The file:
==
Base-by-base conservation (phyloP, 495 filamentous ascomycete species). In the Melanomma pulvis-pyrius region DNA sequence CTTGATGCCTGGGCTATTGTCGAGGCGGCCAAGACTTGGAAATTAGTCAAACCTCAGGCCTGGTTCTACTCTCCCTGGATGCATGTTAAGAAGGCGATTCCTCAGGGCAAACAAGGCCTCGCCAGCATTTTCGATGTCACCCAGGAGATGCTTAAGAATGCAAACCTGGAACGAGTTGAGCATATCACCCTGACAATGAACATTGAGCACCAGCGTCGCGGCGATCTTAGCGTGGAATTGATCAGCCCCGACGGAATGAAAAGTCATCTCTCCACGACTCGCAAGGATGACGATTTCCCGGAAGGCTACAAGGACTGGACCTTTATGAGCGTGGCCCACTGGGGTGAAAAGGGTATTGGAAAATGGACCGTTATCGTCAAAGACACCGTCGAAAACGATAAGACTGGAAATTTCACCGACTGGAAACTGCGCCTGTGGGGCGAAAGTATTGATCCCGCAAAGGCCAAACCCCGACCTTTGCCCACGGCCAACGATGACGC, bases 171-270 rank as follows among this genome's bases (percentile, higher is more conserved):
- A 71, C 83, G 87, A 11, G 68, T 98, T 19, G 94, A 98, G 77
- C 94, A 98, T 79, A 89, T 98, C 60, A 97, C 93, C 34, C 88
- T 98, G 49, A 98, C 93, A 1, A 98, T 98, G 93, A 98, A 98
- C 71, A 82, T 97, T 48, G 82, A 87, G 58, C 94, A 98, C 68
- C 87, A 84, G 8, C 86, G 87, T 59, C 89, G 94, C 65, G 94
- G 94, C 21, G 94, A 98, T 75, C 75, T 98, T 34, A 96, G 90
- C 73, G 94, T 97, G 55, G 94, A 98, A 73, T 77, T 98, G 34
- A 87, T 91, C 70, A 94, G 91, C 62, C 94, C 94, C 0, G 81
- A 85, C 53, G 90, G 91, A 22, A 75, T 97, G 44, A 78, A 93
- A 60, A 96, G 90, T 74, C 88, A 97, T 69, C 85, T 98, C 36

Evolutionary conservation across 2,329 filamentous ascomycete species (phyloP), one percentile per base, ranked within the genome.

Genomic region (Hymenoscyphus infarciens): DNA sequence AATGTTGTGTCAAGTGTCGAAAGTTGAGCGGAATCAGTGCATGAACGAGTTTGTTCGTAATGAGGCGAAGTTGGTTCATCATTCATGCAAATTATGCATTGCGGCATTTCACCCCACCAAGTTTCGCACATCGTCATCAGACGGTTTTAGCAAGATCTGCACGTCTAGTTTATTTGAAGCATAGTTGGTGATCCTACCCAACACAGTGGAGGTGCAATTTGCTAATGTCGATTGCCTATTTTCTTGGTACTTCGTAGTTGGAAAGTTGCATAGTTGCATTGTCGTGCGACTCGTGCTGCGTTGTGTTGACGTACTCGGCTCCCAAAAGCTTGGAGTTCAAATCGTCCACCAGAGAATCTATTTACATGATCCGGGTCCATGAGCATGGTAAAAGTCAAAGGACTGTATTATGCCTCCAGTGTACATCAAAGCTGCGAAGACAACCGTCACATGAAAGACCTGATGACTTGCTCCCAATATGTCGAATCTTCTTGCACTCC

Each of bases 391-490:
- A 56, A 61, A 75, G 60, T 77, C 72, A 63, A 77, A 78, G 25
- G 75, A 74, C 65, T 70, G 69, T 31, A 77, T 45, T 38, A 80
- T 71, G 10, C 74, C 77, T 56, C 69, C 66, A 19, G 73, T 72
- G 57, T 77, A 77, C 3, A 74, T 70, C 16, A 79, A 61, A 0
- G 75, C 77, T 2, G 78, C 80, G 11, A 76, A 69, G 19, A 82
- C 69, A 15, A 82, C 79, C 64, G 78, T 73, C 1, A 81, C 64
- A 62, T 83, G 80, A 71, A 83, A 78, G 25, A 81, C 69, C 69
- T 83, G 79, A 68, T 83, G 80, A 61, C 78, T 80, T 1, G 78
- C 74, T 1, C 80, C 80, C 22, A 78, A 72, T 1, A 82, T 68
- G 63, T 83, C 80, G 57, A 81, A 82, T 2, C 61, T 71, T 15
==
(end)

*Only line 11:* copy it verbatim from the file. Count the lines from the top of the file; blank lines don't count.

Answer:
- A 60, A 96, G 90, T 74, C 88, A 97, T 69, C 85, T 98, C 36